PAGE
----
The State Government needs to immediately release its brown coal policy to avoid putting potential future investments at risk, State Member for Morwell Russell Northe says.
In December last year, the government postponed the release of the policy, saying the it needed extra time to "get it right" and it would be released this year.
The policy was announced in November 2015 and promised to review previous government-supported coal projects.
It will also consider social, economic and environmental factors relating to coal.
Mr Northe said the policy needed to be released to give certainty to companies looking at investing in alternative uses of coal.
"We know there are a number of groups and businesses interested in using coal for other purposes but why the hell would they invest when they don't know what the current State Government policy is around coal?" Mr Northe said.
"I know there's a number of companies at the moment who have a very strong interest in the development of brown coal and are prepared to invest in our region in developing up markets and projects for the utilisation of brown coal," he said.
"They're not going to take giant steps if the State Government's position on the use of brown coal is unknown in case the government came out and said 'no, we're anti-coal we're not using the resource for other purposes'."
In response to Mr Northe's comments, State Resources Minister Wade Noonan said the policy was in the final stages of development.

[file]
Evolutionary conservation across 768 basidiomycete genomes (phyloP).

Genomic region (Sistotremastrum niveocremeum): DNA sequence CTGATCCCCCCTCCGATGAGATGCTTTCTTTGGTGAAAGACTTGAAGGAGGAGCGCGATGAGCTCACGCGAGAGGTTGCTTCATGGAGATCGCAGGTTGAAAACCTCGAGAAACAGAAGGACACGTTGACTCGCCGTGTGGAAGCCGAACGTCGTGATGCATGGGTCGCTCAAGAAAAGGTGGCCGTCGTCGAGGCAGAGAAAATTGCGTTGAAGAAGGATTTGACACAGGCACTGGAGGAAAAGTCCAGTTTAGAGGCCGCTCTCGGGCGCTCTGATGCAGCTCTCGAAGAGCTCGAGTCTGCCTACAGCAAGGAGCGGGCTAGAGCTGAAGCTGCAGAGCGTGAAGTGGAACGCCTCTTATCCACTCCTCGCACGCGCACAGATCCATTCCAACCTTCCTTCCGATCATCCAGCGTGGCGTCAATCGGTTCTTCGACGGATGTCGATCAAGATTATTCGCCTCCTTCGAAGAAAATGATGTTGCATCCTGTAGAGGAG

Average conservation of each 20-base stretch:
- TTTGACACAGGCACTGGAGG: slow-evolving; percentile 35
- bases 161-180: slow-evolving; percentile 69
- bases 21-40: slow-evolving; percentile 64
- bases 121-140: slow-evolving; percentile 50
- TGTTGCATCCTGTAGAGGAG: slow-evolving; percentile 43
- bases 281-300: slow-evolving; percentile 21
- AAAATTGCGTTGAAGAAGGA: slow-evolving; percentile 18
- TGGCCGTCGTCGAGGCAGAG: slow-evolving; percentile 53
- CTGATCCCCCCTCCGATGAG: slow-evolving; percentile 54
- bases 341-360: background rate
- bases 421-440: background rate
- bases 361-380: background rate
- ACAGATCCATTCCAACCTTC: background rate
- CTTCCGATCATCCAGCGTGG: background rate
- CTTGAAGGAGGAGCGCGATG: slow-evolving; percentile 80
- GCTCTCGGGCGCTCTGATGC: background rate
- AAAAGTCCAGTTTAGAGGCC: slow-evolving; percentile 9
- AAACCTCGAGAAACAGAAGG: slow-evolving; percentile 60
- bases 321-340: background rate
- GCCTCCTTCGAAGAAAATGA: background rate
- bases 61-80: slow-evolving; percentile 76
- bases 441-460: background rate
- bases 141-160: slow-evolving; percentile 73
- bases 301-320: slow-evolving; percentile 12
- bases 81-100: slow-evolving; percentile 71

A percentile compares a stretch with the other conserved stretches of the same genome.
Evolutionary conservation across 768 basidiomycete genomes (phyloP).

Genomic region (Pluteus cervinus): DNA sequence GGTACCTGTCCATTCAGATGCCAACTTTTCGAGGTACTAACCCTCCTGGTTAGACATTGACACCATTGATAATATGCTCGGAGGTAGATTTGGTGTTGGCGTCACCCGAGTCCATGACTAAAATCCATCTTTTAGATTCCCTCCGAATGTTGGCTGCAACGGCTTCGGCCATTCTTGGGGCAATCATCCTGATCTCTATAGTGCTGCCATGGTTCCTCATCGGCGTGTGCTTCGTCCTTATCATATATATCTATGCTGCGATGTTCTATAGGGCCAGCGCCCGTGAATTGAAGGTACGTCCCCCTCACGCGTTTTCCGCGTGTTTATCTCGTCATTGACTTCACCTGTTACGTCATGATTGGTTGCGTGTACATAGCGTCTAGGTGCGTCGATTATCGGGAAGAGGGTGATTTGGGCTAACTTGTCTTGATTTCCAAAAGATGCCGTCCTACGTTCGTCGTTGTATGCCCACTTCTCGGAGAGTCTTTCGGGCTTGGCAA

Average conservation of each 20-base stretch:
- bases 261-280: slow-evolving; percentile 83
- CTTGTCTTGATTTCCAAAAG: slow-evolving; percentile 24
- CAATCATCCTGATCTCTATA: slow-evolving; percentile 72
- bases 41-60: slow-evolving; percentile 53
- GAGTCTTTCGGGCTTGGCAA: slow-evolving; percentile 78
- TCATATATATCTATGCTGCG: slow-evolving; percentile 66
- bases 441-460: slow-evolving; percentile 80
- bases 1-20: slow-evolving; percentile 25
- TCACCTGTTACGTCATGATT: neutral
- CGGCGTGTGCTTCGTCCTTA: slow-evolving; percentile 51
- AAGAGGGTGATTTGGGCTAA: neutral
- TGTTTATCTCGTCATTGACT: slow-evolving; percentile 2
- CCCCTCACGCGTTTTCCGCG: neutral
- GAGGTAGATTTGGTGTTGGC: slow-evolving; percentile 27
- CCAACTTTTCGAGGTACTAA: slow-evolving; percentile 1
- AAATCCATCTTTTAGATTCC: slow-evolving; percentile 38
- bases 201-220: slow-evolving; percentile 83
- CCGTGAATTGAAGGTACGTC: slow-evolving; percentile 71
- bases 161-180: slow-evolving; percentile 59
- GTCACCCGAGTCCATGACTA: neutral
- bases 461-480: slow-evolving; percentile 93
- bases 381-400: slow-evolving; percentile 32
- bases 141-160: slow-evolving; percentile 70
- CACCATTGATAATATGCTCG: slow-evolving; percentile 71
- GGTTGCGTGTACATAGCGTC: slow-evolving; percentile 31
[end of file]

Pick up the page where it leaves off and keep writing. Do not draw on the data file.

"The recent closure of Hazelwood clearly shows how much the coal industry is shifting, and we need to make sure we're adapting to this change with a policy that is up-to-date," Mr Noonan said.
His view was backed by State Member for Eastern Victoria Harriet Shing, who said the policy settings needed to reflect global and market changes so "we can utilise this important resource in the most responsible and productive ways".
"In short, this is an energy and resourcing framework that we have got to get right," Ms Shing said.
Environment Victoria campaigns director Nick Aberle said his organisation was looking forward to seeing the policy but added the Latrobe Valley needed to diversify its economy.
"We understand part of that is going to be a review of past governments' investment in the coal industry," Dr Aberle said.
"Former state governments have spent millions and millions of dollars trying to get coal projects off the ground and none of that has worked."
He said alternative coal technologies were "always 10 years away".
"People keep hoping it's going to turn up one day but it never does," Dr Aberle said.